5 Reasons Why AI Is An Opportunity For Human Capital Developers
Sitting at the airport, I eavesdropped on a conversation with some IT professionals. It reminded me of the fears AI is causing and about all the stories from Copernicus to Wright Bros to Netflix to Intel. Each time the world was struck by these instances of radical change, they ignited an uproar and prompted questions about their potential impact – What could it do to me? And the uproar was often fueled more by insecurity and fear rather than by Prudence and Agility.
Artificial Intelligence (AI) has just landed in our daily lives from our computers to our smart cars. But as it becomes more integrated into our lives, debates arise about its potential impact on our jobs and industries, even in the HR world. In a report by Oracle and Future Workplace, the deployment of AI in HR has already shown significant benefits, including data-driven decision-making (62%), improved employee experiences (57%), automation of manual tasks (56%), and cost savings (51%). While there are concerns about AI replacing humans in the workforce, there is also an optimistic perspective that views it as an opportunity to augment human potential. Amidst this AI revolution, all leaders have a unique chance to leverage technology to elevate their role and drive positive change within their workplace.
With so much uncertainty about the future, here are 5 reasons why I firmly believe that AI cannot do certain things and can be an opportunity for us as Human Capital Developers.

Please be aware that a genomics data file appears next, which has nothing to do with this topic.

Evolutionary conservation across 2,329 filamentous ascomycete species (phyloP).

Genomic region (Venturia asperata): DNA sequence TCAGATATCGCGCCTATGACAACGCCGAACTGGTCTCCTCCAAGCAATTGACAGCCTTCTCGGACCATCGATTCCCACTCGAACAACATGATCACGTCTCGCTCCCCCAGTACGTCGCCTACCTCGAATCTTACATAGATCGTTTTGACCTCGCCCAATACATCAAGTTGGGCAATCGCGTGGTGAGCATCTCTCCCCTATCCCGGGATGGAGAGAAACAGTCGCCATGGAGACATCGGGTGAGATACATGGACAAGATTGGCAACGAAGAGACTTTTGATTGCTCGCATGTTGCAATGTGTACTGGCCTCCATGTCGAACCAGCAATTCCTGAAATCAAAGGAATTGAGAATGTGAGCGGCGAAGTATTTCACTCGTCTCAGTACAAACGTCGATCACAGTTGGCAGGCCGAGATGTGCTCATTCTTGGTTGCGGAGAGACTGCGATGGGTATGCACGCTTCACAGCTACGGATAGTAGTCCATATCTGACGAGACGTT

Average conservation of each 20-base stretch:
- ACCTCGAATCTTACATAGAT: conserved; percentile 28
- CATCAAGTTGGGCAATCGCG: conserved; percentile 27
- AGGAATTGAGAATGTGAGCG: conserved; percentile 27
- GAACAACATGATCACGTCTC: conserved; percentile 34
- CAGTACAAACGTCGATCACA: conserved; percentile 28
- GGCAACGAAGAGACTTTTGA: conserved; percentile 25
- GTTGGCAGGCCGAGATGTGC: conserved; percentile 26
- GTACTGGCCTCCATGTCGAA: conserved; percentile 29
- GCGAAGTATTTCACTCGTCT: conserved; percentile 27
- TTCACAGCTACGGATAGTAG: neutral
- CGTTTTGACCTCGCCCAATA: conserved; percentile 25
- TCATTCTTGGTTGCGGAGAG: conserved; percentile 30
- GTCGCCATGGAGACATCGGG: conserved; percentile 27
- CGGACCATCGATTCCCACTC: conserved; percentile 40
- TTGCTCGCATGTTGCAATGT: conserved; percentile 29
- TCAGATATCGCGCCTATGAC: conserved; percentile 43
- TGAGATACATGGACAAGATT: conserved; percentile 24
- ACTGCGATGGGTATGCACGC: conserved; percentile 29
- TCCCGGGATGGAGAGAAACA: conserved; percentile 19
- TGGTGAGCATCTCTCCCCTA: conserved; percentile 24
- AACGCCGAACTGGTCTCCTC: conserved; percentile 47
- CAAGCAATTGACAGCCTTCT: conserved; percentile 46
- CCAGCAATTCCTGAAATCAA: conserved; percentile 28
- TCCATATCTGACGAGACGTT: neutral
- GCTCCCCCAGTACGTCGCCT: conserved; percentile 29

1. The human psyche and mindset:
AI may create designs and products that cater to client needs and preferences but may not be able to read the psyche and mindset, to adapt to their preferences in the same way that humans can. This is where we, as Human Capital Developers, possess a unique advantage.
Our ability to understand individual nuances allows us to tailor solutions that are truly adaptive and responsive to each user. However, by leveraging AI alongside human expertise, we can open new levels of innovation and efficiency while preserving the valuable human touch. In this harmonious partnership, we can unlock the full potential of technology while honoring the complex human psyche.
2. Content Framing, Structuring, and Positioning :
AI is so open as an open source that knowledge would be a mere commodity available to millions, but it also has drawbacks, especially in the realm of creativity. While AI programs are systematic, following only programmed instructions, human capital developers possess boundless creativity that considers various factors when planning a project, including client goals and desires.
Content framing and structuring require an innate understanding of the target audience. Although AI analyzes data, it falls short in replicating the ability to persuade, negotiate, and connect on a level that goes beyond logic and raw data. Additionally, positioning effectively demands a focus on a particular niche, which is subjective and requires the expertise of trainers. This is where intervention designers excel, as they infuse personal experiences, emotions, and cultural insights into their work. While AI can be helpful, it still lacks the human touch that brings authenticity and innovation to the forefront.
3. Creation vs Curation :